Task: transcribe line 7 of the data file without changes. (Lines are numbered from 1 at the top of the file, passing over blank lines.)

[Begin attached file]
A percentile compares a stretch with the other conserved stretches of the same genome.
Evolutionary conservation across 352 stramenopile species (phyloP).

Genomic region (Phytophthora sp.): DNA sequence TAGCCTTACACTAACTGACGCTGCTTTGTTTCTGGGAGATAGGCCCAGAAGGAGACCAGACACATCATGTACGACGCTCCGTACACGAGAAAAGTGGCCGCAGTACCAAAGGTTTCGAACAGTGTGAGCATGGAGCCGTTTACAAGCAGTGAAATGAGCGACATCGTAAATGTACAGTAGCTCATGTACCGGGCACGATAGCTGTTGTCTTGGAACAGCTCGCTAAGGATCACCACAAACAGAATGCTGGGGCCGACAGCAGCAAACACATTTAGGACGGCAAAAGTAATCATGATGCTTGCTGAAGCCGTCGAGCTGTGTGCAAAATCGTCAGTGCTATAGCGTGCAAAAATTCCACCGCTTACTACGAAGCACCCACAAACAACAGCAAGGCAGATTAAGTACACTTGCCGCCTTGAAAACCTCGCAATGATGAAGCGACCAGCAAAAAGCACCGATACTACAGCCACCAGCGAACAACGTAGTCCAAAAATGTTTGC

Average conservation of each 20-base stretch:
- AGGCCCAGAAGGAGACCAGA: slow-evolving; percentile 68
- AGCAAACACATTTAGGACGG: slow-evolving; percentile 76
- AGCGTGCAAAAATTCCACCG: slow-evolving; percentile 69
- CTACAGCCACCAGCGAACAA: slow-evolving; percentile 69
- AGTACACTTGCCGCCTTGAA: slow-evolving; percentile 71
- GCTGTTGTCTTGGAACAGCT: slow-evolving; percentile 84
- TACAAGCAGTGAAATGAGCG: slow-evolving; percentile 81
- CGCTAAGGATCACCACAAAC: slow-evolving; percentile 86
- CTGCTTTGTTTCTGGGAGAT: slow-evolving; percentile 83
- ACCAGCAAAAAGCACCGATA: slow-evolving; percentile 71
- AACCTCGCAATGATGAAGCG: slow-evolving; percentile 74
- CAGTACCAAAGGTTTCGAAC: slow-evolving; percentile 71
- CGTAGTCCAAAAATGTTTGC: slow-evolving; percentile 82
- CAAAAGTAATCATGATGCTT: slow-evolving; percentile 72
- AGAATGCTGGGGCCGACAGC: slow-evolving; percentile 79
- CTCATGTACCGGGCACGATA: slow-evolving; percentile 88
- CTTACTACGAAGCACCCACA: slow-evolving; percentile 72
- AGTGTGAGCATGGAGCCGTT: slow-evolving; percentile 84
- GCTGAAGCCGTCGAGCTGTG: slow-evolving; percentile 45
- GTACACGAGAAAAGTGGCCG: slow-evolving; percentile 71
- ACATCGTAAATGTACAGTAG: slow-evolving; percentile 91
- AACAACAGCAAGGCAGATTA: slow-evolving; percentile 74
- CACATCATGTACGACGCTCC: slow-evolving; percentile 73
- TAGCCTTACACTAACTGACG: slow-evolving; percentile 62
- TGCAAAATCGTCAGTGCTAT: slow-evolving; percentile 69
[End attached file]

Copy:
- AGCGTGCAAAAATTCCACCG: slow-evolving; percentile 69